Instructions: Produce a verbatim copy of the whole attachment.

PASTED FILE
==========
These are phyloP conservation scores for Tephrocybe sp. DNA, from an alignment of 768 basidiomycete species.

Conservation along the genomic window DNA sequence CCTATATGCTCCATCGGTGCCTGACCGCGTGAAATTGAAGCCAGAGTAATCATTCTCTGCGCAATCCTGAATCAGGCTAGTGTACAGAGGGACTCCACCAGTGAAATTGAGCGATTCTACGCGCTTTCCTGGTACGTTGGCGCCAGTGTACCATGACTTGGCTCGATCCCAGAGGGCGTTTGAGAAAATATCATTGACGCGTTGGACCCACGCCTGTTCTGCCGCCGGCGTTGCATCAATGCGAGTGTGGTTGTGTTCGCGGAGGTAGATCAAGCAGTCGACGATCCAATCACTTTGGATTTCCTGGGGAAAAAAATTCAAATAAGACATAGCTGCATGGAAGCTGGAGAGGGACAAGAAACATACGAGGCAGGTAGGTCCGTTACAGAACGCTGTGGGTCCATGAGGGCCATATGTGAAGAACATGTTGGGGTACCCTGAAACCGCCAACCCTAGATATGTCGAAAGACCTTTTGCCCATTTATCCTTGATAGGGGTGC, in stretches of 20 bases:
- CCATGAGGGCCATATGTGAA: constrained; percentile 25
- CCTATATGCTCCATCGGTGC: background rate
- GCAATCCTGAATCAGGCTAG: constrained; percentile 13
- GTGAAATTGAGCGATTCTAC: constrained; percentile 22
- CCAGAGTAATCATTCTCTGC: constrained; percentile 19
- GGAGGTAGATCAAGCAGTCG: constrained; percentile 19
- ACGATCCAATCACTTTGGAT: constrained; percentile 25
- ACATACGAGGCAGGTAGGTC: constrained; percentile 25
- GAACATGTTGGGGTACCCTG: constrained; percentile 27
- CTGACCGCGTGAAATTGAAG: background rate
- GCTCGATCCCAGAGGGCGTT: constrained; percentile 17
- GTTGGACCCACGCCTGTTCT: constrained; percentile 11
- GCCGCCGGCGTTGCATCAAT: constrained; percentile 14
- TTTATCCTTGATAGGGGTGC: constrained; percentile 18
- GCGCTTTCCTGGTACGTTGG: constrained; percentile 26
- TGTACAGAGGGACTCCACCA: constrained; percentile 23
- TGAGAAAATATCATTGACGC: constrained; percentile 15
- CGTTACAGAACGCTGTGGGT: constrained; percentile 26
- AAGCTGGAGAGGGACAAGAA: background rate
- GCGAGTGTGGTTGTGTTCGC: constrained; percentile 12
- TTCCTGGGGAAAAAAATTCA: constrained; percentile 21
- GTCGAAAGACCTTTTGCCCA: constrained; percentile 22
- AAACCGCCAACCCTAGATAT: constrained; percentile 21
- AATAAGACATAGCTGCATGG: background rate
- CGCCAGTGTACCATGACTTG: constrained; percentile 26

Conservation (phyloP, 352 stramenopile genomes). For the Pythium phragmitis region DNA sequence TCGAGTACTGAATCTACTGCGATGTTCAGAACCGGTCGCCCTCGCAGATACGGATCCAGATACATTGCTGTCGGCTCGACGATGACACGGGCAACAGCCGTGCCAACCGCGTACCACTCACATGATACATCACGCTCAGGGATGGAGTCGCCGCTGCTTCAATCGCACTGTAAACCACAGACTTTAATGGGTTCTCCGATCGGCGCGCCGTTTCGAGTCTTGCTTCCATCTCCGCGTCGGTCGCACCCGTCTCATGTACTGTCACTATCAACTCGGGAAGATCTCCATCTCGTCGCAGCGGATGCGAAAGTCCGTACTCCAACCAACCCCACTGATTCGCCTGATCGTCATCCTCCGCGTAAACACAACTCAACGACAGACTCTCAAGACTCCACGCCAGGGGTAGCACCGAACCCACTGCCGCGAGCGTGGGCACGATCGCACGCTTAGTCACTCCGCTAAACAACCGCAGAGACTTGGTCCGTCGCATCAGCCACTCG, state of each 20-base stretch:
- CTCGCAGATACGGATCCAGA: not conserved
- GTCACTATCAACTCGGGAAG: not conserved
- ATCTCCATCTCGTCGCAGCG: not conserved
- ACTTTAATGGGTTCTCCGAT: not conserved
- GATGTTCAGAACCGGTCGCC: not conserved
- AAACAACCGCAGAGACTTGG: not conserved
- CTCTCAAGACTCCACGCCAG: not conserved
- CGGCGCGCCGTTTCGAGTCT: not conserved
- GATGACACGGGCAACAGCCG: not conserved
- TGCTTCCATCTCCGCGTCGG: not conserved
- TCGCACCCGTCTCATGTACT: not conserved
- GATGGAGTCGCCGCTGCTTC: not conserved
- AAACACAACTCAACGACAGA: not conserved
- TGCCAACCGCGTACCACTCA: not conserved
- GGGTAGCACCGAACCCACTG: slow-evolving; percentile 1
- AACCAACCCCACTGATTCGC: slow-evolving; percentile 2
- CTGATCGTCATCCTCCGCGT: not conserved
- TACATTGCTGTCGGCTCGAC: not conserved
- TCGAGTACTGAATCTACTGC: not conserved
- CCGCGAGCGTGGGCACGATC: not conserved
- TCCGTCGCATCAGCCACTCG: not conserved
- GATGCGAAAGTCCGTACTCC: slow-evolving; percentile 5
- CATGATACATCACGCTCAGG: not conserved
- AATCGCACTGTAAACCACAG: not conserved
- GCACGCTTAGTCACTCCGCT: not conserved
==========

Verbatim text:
These are phyloP conservation scores for Tephrocybe sp. DNA, from an alignment of 768 basidiomycete species.

Conservation along the genomic window DNA sequence CCTATATGCTCCATCGGTGCCTGACCGCGTGAAATTGAAGCCAGAGTAATCATTCTCTGCGCAATCCTGAATCAGGCTAGTGTACAGAGGGACTCCACCAGTGAAATTGAGCGATTCTACGCGCTTTCCTGGTACGTTGGCGCCAGTGTACCATGACTTGGCTCGATCCCAGAGGGCGTTTGAGAAAATATCATTGACGCGTTGGACCCACGCCTGTTCTGCCGCCGGCGTTGCATCAATGCGAGTGTGGTTGTGTTCGCGGAGGTAGATCAAGCAGTCGACGATCCAATCACTTTGGATTTCCTGGGGAAAAAAATTCAAATAAGACATAGCTGCATGGAAGCTGGAGAGGGACAAGAAACATACGAGGCAGGTAGGTCCGTTACAGAACGCTGTGGGTCCATGAGGGCCATATGTGAAGAACATGTTGGGGTACCCTGAAACCGCCAACCCTAGATATGTCGAAAGACCTTTTGCCCATTTATCCTTGATAGGGGTGC, in stretches of 20 bases:
- CCATGAGGGCCATATGTGAA: constrained; percentile 25
- CCTATATGCTCCATCGGTGC: background rate
- GCAATCCTGAATCAGGCTAG: constrained; percentile 13
- GTGAAATTGAGCGATTCTAC: constrained; percentile 22
- CCAGAGTAATCATTCTCTGC: constrained; percentile 19
- GGAGGTAGATCAAGCAGTCG: constrained; percentile 19
- ACGATCCAATCACTTTGGAT: constrained; percentile 25
- ACATACGAGGCAGGTAGGTC: constrained; percentile 25
- GAACATGTTGGGGTACCCTG: constrained; percentile 27
- CTGACCGCGTGAAATTGAAG: background rate
- GCTCGATCCCAGAGGGCGTT: constrained; percentile 17
- GTTGGACCCACGCCTGTTCT: constrained; percentile 11
- GCCGCCGGCGTTGCATCAAT: constrained; percentile 14
- TTTATCCTTGATAGGGGTGC: constrained; percentile 18
- GCGCTTTCCTGGTACGTTGG: constrained; percentile 26
- TGTACAGAGGGACTCCACCA: constrained; percentile 23
- TGAGAAAATATCATTGACGC: constrained; percentile 15
- CGTTACAGAACGCTGTGGGT: constrained; percentile 26
- AAGCTGGAGAGGGACAAGAA: background rate
- GCGAGTGTGGTTGTGTTCGC: constrained; percentile 12
- TTCCTGGGGAAAAAAATTCA: constrained; percentile 21
- GTCGAAAGACCTTTTGCCCA: constrained; percentile 22
- AAACCGCCAACCCTAGATAT: constrained; percentile 21
- AATAAGACATAGCTGCATGG: background rate
- CGCCAGTGTACCATGACTTG: constrained; percentile 26

Conservation (phyloP, 352 stramenopile genomes). For the Pythium phragmitis region DNA sequence TCGAGTACTGAATCTACTGCGATGTTCAGAACCGGTCGCCCTCGCAGATACGGATCCAGATACATTGCTGTCGGCTCGACGATGACACGGGCAACAGCCGTGCCAACCGCGTACCACTCACATGATACATCACGCTCAGGGATGGAGTCGCCGCTGCTTCAATCGCACTGTAAACCACAGACTTTAATGGGTTCTCCGATCGGCGCGCCGTTTCGAGTCTTGCTTCCATCTCCGCGTCGGTCGCACCCGTCTCATGTACTGTCACTATCAACTCGGGAAGATCTCCATCTCGTCGCAGCGGATGCGAAAGTCCGTACTCCAACCAACCCCACTGATTCGCCTGATCGTCATCCTCCGCGTAAACACAACTCAACGACAGACTCTCAAGACTCCACGCCAGGGGTAGCACCGAACCCACTGCCGCGAGCGTGGGCACGATCGCACGCTTAGTCACTCCGCTAAACAACCGCAGAGACTTGGTCCGTCGCATCAGCCACTCG, state of each 20-base stretch:
- CTCGCAGATACGGATCCAGA: not conserved
- GTCACTATCAACTCGGGAAG: not conserved
- ATCTCCATCTCGTCGCAGCG: not conserved
- ACTTTAATGGGTTCTCCGAT: not conserved
- GATGTTCAGAACCGGTCGCC: not conserved
- AAACAACCGCAGAGACTTGG: not conserved
- CTCTCAAGACTCCACGCCAG: not conserved
- CGGCGCGCCGTTTCGAGTCT: not conserved
- GATGACACGGGCAACAGCCG: not conserved
- TGCTTCCATCTCCGCGTCGG: not conserved
- TCGCACCCGTCTCATGTACT: not conserved
- GATGGAGTCGCCGCTGCTTC: not conserved
- AAACACAACTCAACGACAGA: not conserved
- TGCCAACCGCGTACCACTCA: not conserved
- GGGTAGCACCGAACCCACTG: slow-evolving; percentile 1
- AACCAACCCCACTGATTCGC: slow-evolving; percentile 2
- CTGATCGTCATCCTCCGCGT: not conserved
- TACATTGCTGTCGGCTCGAC: not conserved
- TCGAGTACTGAATCTACTGC: not conserved
- CCGCGAGCGTGGGCACGATC: not conserved
- TCCGTCGCATCAGCCACTCG: not conserved
- GATGCGAAAGTCCGTACTCC: slow-evolving; percentile 5
- CATGATACATCACGCTCAGG: not conserved
- AATCGCACTGTAAACCACAG: not conserved
- GCACGCTTAGTCACTCCGCT: not conserved